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Rabbi Yosef Rosen - The Genius of Rogatchov

A little game of numbers - A glimpse into the life of the famous Rogatchover Gaon, a true Talmudic genius

Rabbi Yosef Rosen - The Genius of Rogatchov

The Rogatchover Gaon, Rabbi Yosef Rosen, was born in 1858. Even as a young child he was known to be a genius, renowned for his wit and broad knowledge of the Torah. In fact, he was able to connect just about anything that happened to the words of the Talmud. One time he was journeying through Poland by train with some of his disciples. Wherever the train stopped there were hordes of Jews waiting on the platform eagerly trying to catch a glimpse of the holy rav and perhaps even get a brachah.

On the same train was a government minister who was growing tired of watching the same scene repeat itself at every station. The swarms of Jews trying to push themselves onto the train were getting on his nerves. Turning to one of his companions, he asked why everyone was clamoring to see this particular rabbi. When the man explained that the Rogatchover was considered the smartest Jew in the world, he asked to meet the rabbi. “I hear that you are very smart,” the minister said to the Rogatchover. “I want you to do something to demonstrate it.” The Rogatchover told him to take out a paper and pencil and write down a series of numbers; after he was done, he would repeat them backwards and forwards from memory. The Rogatchover then began to recite dozens of random numbers in no discernible order.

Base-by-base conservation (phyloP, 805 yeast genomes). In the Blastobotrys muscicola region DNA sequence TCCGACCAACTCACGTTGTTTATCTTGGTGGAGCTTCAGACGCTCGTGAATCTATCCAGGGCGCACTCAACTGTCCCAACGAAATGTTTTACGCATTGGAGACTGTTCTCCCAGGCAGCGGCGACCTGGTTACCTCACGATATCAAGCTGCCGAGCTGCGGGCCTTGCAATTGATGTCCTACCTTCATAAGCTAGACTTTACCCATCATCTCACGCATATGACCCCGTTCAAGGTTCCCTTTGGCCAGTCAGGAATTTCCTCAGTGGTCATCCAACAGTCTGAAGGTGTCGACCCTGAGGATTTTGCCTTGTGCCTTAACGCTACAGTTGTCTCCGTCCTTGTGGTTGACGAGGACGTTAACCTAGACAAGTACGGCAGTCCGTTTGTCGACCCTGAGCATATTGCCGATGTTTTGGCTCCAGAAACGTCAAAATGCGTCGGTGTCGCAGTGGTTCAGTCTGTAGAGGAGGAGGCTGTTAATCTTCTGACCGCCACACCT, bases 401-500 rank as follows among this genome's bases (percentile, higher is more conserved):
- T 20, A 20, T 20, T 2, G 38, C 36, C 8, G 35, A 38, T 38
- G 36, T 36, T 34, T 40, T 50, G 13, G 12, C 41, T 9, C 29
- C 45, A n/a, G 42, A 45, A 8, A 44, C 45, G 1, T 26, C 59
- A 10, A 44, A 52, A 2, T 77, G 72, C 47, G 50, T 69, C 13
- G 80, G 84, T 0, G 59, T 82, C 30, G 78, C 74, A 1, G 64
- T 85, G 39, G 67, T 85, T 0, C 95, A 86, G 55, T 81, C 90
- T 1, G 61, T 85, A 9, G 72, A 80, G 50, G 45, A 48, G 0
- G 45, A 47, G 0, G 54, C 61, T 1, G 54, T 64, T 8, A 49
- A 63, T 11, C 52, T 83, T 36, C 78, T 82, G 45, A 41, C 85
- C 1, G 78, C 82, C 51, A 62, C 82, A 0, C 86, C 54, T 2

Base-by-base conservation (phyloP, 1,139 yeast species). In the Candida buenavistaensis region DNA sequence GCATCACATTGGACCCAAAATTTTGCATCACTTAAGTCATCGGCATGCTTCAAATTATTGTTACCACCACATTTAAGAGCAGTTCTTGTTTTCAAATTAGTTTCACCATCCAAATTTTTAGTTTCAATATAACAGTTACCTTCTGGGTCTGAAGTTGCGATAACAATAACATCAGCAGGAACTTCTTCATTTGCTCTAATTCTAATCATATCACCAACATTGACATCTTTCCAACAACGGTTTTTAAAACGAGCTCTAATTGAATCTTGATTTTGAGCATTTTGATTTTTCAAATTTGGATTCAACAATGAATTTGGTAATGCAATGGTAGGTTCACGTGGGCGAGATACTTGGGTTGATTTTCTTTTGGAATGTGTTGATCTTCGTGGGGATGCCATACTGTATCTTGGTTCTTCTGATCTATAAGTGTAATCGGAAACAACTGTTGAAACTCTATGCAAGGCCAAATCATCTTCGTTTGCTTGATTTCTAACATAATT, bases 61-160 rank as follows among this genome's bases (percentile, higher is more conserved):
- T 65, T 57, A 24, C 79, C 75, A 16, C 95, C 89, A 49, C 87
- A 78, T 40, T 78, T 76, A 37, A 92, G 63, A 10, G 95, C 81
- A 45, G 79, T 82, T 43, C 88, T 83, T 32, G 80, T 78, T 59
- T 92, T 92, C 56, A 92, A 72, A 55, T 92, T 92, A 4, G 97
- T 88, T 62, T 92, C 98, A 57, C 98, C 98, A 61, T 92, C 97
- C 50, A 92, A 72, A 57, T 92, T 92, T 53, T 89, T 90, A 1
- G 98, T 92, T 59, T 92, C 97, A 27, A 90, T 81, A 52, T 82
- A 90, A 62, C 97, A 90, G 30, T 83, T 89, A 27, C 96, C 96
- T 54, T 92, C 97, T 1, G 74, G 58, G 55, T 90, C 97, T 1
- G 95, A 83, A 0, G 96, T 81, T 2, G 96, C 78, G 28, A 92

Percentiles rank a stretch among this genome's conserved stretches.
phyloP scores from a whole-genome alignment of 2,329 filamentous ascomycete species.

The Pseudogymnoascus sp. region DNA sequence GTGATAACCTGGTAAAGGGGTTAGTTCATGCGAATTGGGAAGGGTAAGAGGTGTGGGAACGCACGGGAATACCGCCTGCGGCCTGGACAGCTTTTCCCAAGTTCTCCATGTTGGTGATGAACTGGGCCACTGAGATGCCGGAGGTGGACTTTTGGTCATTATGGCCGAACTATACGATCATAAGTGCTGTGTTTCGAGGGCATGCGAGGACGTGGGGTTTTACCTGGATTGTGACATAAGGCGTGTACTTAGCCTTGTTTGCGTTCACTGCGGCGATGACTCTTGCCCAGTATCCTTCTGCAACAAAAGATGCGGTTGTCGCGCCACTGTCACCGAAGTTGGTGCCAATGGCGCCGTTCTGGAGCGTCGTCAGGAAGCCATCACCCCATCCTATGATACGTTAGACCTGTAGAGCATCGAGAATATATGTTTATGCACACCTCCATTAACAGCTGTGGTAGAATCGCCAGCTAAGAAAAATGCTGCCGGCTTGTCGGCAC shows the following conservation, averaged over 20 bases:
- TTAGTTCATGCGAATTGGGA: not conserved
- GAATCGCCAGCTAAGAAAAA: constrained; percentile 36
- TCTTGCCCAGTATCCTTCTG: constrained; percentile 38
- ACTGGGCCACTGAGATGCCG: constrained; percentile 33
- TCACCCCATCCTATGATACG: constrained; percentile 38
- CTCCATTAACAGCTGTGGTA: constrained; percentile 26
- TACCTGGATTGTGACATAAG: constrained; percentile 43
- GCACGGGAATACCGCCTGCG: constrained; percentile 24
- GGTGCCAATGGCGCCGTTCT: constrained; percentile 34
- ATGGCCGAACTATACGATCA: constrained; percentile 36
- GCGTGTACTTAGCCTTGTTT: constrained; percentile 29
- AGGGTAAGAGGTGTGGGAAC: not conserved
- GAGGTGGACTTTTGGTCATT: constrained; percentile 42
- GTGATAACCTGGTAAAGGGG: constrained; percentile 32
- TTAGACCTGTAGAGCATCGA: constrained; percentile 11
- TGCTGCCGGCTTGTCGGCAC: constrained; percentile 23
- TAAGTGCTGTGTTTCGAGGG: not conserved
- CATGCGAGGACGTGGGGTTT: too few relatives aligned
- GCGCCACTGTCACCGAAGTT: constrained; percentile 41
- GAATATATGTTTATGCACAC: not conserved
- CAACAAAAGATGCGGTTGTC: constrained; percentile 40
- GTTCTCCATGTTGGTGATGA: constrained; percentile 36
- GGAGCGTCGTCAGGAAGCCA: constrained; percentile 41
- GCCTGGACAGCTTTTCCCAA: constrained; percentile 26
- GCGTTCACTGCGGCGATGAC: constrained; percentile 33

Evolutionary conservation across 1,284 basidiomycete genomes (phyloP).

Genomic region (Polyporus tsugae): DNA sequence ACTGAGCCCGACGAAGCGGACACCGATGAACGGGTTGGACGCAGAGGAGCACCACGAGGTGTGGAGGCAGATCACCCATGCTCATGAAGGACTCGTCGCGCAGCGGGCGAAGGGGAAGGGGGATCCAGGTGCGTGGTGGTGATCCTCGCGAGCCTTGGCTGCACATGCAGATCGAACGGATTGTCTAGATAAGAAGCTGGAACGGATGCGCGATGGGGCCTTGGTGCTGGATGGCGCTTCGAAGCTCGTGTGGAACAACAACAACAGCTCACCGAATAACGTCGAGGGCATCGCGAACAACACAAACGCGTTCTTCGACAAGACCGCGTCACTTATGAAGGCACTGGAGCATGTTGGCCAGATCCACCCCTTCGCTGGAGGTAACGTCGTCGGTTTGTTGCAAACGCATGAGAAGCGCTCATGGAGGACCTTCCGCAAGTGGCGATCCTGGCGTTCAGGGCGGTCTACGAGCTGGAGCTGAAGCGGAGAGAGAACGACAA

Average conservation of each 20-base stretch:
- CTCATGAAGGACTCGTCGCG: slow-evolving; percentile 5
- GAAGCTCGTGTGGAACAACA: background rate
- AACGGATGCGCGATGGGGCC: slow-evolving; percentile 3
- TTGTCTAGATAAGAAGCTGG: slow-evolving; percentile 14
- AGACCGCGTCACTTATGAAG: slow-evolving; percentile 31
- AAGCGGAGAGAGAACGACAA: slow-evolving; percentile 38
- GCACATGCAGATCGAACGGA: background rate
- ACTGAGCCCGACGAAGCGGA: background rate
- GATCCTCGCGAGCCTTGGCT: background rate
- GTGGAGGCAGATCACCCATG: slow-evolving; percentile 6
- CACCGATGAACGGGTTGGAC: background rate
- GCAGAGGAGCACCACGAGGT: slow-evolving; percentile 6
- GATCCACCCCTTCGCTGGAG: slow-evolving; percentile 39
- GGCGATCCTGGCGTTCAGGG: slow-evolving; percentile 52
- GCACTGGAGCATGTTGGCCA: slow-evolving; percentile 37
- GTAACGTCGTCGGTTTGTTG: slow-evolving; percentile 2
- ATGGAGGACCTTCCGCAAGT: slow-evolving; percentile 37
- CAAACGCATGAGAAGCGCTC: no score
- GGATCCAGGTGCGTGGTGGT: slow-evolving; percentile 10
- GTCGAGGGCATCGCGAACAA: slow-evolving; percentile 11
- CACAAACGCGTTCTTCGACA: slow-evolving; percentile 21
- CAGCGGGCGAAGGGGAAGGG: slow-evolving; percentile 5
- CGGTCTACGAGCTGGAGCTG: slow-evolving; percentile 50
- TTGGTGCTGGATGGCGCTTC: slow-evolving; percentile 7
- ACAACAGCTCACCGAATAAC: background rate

The minister wrote down pages and pages of numbers. Now it was time for the Rogatchover to say them back. A crowd began to gather as the Rogatchover started rattling them off as promised. Then he did it again in the other direction, not omitting a single one. The minister was amazed. He couldn’t believe it! The Rogatchover had done what no human being could possibly do.

Before leaving the train, the minister told the Gaon that if he ever needed anything from the Polish government he would take care of it. The Rogatchover nodded and went back to his learning. A few minutes later he overheard his talmidim marveling over what had taken place. “You can stop marveling,” he told them. “It really wasn’t such a big deal. I’ll tell you my ‘trick.’” The Rogatchover then explained that he had gone through the daily davening from Ashrei until Az Yashir and translated it into gematriyos. Alef was one; beis was two; shin, 300 and so on. “So you see,” he told them, “there was nothing to it. What’s so hard about that?” Everyone smiled, as only the Rogatchover would think that other people could do it too!